But that’s no reason to limit your lab’s success and threaten your own health by refusing to delegate. “For a PI, especially a relatively new one, the downside of not delegating is that you get less done,” McGovern states simply. If you’re an assistant professor aiming at tenure, for example, you have a short list of priorities: Get your science flowing and grow it into several lines over time; get your funding flowing and diversify it; be a good colleague and carry the appropriate weight in your department; and take on your share of teaching. “None of those challenges is small,” McGovern notes. “To handle them adequately, you must shed some of your research tasks through delegation. You have to build a good team, and then trust the team members to do their own jobs well.”
Thus, “whether you’re going to build a lab by starting with a technician, a grad student or a post-doc,” she says, “you’re going to have to pick someone you can train and trust.”
If you don’t delegate to this person, you’re not getting full value from what you’re paying them. Lerner stresses. “If you don’t learn to delegate, you’re not making use of the creativity, innovation and knowledge of the people on your team,” he points out. “Conversely, in a university setting, where you may be working with grad students and lab researchers who can benefit from your mentoring, those young scientists are losing out on the growth potential that your leadership offers.”
And don’t downplay the collaborative joy of working as a team, Lerner advises. “There is definitely pleasure in being able to talk about research-team accomplishments and giving everyone appropriate credit, even on research papers,” he says. “It’s the joy of knowing that your delegation and mentoring helped a younger member of the team grow and contribute meaningful accomplishments.”That’s a lot easier to do when you’ve delegated meaningful tasks to members of your staff. Also, Lerner cautions, “certainly, if you keep everything tight to the vest and put pressure on yourself to carry everything, that’s not good for your health.”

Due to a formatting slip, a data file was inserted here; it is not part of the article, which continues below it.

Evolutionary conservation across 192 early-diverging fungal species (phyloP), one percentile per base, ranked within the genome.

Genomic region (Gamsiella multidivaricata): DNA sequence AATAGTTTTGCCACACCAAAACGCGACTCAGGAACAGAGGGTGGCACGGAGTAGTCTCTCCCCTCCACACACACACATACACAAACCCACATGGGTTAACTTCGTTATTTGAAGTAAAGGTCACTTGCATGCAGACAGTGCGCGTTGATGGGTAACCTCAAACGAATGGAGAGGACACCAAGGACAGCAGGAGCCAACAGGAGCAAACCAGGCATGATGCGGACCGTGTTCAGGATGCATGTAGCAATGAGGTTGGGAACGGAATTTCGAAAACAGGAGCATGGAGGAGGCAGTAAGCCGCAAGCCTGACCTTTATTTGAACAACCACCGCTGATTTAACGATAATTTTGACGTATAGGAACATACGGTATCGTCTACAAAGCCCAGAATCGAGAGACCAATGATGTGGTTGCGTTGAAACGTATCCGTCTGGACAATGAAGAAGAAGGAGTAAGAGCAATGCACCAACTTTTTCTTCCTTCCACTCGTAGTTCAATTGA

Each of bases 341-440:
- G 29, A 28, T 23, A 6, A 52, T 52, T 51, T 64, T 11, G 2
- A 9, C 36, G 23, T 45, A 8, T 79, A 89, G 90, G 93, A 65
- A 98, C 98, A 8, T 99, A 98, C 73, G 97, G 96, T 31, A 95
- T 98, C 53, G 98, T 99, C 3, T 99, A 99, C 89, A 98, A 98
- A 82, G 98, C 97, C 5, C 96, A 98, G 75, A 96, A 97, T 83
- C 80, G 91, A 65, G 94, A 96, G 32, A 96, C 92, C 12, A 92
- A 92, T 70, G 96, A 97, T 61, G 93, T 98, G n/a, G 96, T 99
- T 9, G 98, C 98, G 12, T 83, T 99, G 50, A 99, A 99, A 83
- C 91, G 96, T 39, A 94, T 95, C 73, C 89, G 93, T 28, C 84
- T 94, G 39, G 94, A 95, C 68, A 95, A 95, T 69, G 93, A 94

7 Steps to Improve Your Delegating Skills
How do you go about modifying the alpha-dog tendencies that got you this far and learn to delegate? It’s not at all difficult, the experts note. It just takes some commitment. Here’s what you need to consider:
- Make sure the goals of the lab are clear to everyone working for you — what needs to be accomplished and when.
- Set aside some time for seriously thinking about how you work, with a focus on productivity, McGovern urges. What you are doing with your time? Your hands? Your mental energy? With the people who work for you? “That’s not a trivial task,” she says, “and it may put some things you value onto collision courses. Right now, you’re almost certainly spending at least some of your week on things that you aren’t good at — and some of your day on things that don’t move your work forward.
- Select very carefully whom you delegate to, and try to match people’s skills and abilities with the tasks that you’re delegating to them so they have more chance of success. Don’t, in other words, rely only on your “impression” of the person. “I feel like I can count on her” isn’t sufficient reason to delegate a critical function to a lab assistant.
- Prepare the person you’re delegating. That means providing specific c desired outcomes and offering specific performance measures for getting there — and reviewing all of that with the staff member.
- Plan to stay involved. The task isn’t off your plate when you delegate it. Don’t mistake delegation of tasks for abdication of responsibility.
- Be reasonable in your delegating, and limit the size of the mess that could result from a complete “Don’t try to delegate getting tenure,” McGovern says, “or writing the grant that you absolutely need to land, or working well with the PIs in adjacent labs.”
- If at first you don’t delegate well … try, try “If it’s not working out, it doesn’t mean the staffer isn’t a good person to have on your team,” Lerner notes. And it certainly doesn’t mean delegation isn’t a good idea. “You may need to delegate something else to that person, or you may need to delegate the task to someone else,” he says. “Or you may need to re-examine your deadline schedule.” n